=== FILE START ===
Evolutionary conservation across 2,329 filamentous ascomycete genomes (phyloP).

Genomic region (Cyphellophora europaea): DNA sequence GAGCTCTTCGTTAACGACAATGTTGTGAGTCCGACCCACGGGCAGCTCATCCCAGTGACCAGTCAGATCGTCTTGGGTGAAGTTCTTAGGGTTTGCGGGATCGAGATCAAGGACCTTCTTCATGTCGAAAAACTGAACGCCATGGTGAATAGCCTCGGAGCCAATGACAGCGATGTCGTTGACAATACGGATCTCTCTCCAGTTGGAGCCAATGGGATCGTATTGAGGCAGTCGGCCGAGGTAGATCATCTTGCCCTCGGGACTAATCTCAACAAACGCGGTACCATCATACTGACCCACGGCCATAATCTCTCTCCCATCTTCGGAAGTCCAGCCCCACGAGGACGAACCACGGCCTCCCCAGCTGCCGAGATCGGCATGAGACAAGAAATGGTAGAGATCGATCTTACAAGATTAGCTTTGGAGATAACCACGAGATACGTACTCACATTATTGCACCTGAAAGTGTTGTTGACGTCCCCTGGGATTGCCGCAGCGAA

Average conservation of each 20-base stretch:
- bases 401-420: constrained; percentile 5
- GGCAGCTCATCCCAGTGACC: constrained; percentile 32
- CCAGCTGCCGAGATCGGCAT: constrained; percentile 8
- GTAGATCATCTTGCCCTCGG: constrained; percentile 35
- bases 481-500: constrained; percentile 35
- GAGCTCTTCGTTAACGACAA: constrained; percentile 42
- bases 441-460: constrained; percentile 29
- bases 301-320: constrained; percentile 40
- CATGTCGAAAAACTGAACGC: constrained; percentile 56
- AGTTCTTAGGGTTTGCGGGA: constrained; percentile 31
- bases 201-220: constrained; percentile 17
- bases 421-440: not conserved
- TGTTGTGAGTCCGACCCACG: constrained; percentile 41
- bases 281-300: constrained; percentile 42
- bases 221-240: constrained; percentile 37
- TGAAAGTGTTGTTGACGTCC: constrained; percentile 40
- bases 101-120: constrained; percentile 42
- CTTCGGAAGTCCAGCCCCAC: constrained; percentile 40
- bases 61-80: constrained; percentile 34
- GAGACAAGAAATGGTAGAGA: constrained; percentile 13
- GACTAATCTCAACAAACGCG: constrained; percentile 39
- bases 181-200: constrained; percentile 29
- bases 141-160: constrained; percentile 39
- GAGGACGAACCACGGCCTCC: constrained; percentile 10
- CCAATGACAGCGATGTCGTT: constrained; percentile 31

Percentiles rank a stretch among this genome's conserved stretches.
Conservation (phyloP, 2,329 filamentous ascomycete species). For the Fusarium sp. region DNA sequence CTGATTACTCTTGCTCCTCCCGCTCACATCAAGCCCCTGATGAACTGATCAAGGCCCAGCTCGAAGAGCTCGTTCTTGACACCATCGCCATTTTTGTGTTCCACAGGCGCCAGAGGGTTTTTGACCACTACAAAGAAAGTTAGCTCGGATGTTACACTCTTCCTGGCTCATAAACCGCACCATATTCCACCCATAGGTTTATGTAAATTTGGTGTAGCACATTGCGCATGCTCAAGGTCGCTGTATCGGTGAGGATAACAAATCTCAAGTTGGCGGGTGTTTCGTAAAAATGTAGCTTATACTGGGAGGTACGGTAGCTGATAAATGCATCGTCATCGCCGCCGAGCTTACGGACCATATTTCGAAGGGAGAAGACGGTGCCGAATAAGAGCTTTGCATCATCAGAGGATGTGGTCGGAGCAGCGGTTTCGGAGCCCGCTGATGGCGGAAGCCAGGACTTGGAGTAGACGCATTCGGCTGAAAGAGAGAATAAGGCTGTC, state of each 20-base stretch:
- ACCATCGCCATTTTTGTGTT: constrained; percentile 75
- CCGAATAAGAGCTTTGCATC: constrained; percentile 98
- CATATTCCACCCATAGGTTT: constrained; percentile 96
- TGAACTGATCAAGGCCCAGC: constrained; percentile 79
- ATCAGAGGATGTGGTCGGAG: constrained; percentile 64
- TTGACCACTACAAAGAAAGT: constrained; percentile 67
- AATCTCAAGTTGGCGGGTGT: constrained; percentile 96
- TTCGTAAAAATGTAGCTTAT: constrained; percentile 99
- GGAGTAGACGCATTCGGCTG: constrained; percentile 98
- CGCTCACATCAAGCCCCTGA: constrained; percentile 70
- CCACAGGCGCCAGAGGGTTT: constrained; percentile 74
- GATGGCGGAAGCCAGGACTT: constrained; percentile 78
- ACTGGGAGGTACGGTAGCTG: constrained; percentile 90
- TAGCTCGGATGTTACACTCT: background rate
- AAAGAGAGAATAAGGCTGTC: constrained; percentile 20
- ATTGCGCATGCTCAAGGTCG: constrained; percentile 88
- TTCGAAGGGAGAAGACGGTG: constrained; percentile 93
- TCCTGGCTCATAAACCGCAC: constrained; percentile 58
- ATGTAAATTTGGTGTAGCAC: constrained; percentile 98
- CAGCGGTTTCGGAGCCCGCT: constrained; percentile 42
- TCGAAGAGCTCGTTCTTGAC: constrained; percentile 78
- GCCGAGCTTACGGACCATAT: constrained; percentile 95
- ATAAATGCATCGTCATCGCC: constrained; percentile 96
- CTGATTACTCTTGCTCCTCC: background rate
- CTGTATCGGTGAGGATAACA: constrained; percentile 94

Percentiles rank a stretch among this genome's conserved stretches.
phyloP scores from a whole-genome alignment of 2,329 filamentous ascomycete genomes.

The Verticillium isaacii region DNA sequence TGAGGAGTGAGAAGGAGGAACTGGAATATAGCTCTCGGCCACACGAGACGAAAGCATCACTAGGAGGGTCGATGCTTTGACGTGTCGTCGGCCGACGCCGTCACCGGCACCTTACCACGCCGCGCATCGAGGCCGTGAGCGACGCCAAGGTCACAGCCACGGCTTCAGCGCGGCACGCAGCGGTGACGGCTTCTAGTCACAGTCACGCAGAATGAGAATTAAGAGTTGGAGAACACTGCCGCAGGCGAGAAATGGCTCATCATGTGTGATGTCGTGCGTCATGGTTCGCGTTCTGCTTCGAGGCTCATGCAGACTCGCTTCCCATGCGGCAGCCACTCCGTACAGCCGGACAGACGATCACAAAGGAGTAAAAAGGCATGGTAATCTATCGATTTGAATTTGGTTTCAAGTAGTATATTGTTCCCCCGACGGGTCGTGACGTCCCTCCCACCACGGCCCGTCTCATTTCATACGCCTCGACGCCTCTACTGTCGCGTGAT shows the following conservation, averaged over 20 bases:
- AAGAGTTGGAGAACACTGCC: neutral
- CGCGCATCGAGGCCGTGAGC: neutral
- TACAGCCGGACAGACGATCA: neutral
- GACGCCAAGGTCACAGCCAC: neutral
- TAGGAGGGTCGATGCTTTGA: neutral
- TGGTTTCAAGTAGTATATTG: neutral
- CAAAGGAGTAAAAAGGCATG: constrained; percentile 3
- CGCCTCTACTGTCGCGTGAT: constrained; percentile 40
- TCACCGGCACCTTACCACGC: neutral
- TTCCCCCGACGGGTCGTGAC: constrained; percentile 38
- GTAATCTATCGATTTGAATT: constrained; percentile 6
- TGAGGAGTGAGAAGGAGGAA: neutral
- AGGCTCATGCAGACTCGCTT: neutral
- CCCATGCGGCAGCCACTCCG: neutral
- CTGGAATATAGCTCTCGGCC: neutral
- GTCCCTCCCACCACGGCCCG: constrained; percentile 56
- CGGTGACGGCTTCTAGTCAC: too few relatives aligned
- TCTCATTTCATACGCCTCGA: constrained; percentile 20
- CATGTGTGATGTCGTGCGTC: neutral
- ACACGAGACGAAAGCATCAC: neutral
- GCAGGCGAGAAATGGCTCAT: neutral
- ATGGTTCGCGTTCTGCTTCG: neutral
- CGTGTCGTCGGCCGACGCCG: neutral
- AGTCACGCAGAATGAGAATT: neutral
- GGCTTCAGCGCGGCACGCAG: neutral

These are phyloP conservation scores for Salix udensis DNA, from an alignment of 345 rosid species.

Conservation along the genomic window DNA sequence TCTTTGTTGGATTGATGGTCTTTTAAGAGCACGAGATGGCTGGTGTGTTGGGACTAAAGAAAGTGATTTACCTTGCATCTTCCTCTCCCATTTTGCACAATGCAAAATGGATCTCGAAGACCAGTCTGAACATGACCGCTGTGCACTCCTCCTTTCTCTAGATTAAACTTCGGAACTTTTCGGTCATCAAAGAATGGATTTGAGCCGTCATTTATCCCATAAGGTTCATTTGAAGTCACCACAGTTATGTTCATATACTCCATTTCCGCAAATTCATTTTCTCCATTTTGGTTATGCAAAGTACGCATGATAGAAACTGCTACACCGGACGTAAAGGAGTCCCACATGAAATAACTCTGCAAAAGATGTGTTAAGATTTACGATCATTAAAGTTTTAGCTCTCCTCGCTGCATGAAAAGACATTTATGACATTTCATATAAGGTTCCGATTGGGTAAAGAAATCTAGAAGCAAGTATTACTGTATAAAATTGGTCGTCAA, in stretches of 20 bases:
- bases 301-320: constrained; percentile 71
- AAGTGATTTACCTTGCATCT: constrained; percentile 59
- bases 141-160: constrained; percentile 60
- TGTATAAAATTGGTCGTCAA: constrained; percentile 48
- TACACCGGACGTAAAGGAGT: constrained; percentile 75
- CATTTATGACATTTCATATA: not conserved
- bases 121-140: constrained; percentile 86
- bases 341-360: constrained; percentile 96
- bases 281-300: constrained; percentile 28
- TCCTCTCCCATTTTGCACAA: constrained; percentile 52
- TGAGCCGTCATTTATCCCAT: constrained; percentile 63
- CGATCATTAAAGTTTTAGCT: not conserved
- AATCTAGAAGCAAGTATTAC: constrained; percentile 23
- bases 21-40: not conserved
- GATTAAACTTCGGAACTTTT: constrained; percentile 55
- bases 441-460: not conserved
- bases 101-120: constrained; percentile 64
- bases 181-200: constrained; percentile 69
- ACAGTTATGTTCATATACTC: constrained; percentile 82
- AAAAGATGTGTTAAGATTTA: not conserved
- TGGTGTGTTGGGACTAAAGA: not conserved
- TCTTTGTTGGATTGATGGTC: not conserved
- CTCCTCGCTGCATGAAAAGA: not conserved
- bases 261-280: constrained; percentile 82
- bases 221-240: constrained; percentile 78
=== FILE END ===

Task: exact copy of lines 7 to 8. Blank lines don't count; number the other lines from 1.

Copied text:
- GTAGATCATCTTGCCCTCGG: constrained; percentile 35
- bases 481-500: constrained; percentile 35